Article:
The Bull’s End Is Near! (OK, It Isn’t)

by James Brumley | May 15, 2012 8:14 am

Ready to throw in the towel with your portfolio? Wave the white flag until further notice? That’s understandable, given Monday’s action from the market.

The sellers — not satisfied enough with the 3.5% selloff doled out over the prior two weeks — were chipping away again. In fact, Monday’s dip could be considered the one that broke the camel’s back. At least at the end of last week the S&P 500 still was finding a technical floor around 1,346. With Monday’s low of 1,336.60, there’s just not a lot left to prop the index up. Point being, it would be easy to jump on the “The End is Near!” bandwagon.

Just be aware that doing so now could be the biggest trading mistake you make all year long.

The fact of the matter is, the pullback since the S&P 500 peaked back on April 2 has only wiped away 6% of the market’s value … not that much. And bluntly, it’s a move we should have seen coming anyway, for a couple of reasons.

More important than any of those details, however, is that this pullback is setting up an incredible buying opportunity for those who can look past the hysteria and keep their composure.

Where We Are

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While the good news is there’s a light at the end of the tunnel, the bad news is we might have to suffer a little more pain before we get back on the road to recovery.

As the nearby chart illustrates, the 100-day moving average line, as well as the lower 50-day Bollinger band (both of which play key support and resistance roles), were staving off the sellers for the bulk of last week. The bears got off to an early start this week, though, knocking over the bulls’ last line of defense. Now that the levee’s broken, the floodwaters are flowing.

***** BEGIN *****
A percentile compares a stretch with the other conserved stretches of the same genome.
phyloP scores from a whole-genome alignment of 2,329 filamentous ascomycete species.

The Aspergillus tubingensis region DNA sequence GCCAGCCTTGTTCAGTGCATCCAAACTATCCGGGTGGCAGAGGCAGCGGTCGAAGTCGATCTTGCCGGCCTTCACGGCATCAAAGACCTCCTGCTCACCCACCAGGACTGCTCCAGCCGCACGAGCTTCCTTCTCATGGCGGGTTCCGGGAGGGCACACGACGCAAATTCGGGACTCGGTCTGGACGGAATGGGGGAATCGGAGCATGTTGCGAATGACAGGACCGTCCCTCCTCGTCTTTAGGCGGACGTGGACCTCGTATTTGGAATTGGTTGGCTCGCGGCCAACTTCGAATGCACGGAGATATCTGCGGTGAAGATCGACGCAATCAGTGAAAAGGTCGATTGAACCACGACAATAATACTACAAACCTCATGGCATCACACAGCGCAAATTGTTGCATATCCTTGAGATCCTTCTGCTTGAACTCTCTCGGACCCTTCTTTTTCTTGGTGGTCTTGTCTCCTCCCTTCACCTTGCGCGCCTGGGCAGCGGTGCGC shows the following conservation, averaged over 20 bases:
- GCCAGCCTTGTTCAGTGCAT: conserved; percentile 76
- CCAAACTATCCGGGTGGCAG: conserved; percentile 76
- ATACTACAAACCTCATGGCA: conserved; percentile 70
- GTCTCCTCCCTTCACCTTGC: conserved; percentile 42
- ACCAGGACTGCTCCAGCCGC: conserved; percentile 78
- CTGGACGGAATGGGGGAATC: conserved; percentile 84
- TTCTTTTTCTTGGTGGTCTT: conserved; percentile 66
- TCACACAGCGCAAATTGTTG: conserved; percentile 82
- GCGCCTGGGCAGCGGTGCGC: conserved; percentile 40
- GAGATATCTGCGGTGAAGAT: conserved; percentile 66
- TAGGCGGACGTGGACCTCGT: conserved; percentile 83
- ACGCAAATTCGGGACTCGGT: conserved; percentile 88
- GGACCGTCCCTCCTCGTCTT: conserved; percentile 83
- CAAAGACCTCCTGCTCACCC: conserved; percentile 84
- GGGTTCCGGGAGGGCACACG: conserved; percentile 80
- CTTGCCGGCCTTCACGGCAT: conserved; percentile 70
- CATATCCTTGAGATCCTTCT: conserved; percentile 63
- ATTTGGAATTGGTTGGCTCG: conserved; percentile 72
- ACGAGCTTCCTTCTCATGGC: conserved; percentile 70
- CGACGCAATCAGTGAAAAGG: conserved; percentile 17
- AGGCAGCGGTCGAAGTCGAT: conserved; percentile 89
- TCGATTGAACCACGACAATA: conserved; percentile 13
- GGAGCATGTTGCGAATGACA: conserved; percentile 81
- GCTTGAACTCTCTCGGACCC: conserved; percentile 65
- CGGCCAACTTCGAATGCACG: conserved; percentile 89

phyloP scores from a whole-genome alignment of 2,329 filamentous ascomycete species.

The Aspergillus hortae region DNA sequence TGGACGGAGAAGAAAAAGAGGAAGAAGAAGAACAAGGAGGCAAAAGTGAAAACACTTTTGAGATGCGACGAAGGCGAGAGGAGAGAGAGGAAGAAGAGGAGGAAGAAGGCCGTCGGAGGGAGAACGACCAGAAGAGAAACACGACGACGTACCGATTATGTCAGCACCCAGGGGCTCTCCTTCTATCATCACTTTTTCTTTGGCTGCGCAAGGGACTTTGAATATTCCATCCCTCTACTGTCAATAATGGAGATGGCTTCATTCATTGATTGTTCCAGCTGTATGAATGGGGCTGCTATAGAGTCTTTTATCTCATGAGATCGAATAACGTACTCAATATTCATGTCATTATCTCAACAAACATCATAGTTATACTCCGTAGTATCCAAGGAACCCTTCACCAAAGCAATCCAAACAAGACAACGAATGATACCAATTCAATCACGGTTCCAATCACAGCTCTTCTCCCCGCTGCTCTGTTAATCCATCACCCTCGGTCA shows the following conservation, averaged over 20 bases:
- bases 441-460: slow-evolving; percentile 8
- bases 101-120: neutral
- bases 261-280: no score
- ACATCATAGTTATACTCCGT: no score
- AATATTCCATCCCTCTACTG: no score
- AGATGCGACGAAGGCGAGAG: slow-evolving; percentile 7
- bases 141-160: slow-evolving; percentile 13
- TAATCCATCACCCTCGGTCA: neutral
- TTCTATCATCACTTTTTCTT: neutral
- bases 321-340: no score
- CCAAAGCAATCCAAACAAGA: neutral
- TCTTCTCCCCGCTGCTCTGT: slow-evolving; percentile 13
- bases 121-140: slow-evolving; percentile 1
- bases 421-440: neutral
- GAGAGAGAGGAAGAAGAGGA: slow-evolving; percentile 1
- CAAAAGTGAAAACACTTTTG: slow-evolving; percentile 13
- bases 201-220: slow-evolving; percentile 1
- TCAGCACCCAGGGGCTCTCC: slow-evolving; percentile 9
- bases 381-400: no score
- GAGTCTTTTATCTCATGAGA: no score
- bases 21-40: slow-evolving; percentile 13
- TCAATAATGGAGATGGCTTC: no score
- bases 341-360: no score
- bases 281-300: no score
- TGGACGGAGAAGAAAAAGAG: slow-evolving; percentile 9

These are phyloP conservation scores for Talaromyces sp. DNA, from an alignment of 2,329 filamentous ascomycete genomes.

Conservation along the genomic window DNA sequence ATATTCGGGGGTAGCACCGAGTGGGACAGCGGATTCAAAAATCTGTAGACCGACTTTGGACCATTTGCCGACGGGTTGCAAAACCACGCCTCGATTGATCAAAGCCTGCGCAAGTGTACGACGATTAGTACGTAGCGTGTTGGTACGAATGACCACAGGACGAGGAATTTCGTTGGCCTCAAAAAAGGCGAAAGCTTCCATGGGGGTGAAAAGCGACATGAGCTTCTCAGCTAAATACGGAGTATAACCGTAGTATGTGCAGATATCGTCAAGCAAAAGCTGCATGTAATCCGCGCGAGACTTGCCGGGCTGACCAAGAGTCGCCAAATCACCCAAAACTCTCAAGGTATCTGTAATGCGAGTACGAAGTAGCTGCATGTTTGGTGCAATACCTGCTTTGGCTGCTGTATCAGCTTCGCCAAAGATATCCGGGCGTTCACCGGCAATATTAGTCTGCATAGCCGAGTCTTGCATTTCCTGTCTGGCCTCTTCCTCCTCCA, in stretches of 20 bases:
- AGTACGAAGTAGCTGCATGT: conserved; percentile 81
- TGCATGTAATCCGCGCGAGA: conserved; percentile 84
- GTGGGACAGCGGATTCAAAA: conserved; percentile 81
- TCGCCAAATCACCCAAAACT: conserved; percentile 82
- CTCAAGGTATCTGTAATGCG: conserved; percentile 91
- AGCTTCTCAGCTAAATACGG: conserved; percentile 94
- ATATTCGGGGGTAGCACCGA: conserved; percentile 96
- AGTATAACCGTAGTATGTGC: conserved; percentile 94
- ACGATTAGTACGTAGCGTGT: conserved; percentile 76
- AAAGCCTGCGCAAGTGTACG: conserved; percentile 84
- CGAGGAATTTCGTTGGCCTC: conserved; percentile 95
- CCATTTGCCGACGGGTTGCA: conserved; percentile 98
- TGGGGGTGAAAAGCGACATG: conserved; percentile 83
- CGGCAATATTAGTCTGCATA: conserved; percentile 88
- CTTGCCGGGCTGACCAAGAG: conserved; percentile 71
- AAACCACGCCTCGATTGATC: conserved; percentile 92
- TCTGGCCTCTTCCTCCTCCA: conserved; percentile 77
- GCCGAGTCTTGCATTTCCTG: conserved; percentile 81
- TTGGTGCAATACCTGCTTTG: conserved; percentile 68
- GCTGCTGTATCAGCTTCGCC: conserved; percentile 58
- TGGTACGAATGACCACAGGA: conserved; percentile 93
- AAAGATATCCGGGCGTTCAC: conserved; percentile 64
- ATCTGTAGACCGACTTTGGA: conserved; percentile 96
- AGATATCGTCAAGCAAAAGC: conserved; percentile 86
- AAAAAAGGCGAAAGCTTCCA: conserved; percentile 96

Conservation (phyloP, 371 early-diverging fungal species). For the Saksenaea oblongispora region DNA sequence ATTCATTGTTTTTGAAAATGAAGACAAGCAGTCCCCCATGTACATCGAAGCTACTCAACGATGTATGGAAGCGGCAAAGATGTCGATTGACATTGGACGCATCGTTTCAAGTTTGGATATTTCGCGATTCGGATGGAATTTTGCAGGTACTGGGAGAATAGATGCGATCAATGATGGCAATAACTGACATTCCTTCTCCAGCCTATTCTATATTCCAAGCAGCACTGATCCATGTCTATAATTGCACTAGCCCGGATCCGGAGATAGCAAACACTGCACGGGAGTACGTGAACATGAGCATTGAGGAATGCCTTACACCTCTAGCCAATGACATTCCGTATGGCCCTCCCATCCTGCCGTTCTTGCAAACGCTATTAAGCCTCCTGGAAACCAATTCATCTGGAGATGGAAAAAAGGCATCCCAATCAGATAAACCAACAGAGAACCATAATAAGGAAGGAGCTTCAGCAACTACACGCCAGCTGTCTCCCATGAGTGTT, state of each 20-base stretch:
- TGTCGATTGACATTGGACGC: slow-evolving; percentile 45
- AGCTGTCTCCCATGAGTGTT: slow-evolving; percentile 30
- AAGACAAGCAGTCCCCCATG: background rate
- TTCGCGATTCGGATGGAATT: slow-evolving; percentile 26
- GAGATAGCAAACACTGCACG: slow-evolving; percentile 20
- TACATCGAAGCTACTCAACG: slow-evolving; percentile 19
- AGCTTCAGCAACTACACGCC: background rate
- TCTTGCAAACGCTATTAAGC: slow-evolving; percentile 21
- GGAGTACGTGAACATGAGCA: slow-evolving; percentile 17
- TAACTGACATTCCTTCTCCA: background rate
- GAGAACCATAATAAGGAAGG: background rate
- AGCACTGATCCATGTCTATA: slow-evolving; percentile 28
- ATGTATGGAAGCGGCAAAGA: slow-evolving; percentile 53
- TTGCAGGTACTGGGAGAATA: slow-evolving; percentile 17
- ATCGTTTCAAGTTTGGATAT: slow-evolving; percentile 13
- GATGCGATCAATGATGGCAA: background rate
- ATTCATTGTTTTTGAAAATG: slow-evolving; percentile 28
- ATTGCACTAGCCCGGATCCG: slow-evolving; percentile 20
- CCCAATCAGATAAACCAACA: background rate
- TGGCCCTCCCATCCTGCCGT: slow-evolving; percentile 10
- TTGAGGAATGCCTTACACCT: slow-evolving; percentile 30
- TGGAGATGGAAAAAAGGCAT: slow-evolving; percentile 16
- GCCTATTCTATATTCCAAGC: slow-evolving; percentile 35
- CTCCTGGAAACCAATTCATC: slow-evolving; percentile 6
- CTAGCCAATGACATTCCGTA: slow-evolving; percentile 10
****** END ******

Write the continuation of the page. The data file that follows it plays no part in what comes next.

It’s not an entirely bad thing. Indeed, the breakdown actually might be performing a valuable service: releasing the bulk of the overbought pressure that had been brewing since mid-December. All told, the market ran up 17% between the end of last year and late March, which, as most trading veterans can tell you, is too much, too fast, to hold onto.

And the market didn’t hold on.

So where does the bleeding stop? It’s not an exact science, but the normal corrective move for stocks during a bull market is usually on the order of 8% to 9%. Assuming this one is as normal as most, that would put the landing spot for the S&P 500 right around 1,300. It’s likely not a coincidence that the 200-day moving average line is waiting to act as a floor right around there.

The Bigger Bullish Case

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Still not convinced there’s ultimately going to be a bullish outcome here? Are you really subscribing to the “This time it’s different” platform?

To each his own, but know that the same argument was being made around this time in 2010, as well as around the middle of the year in 2011. Both of those times, the market just seemed beyond salvaging too, yet within a matter of months, that very same market was hitting new multi-year highs; those times weren’t different after all.

See, we’ve seen this exact same thing before.

The nearby chart says it all. It’s not a matter of valuation or geopolitical problems or a surprise recession digging into stocks. More than anything it’s the calendar, coupled with the fact that the market’s just plain-ol’ overbought.

It’s a pattern we’ve seen in both full years of this bull market so far. Each time April ends and May begins, a red-hot rally (blue) gets stopped cold and a sharp pullback follows. While the 200-day moving average line admittedly might be a questionable landing pad for the current pullback, betting against a well-established, calendar-based pattern isn’t a great idea. It’s just going to take some patience and faith to capitalize on it.

Bottom Line

Bear markets almost always begin with falling earnings and shrinking productivity — two clues we’ve yet to see in 2012. All we’re likely seeing now is a self-fulfilling “Sell in May” prophecy, as we’ve seen the past two years. The media might be losing its mind over the dip, but it actually has been a predictable garden-variety correction so far.

It’s also an opportunity for savvy investors who can look past the hysteria.

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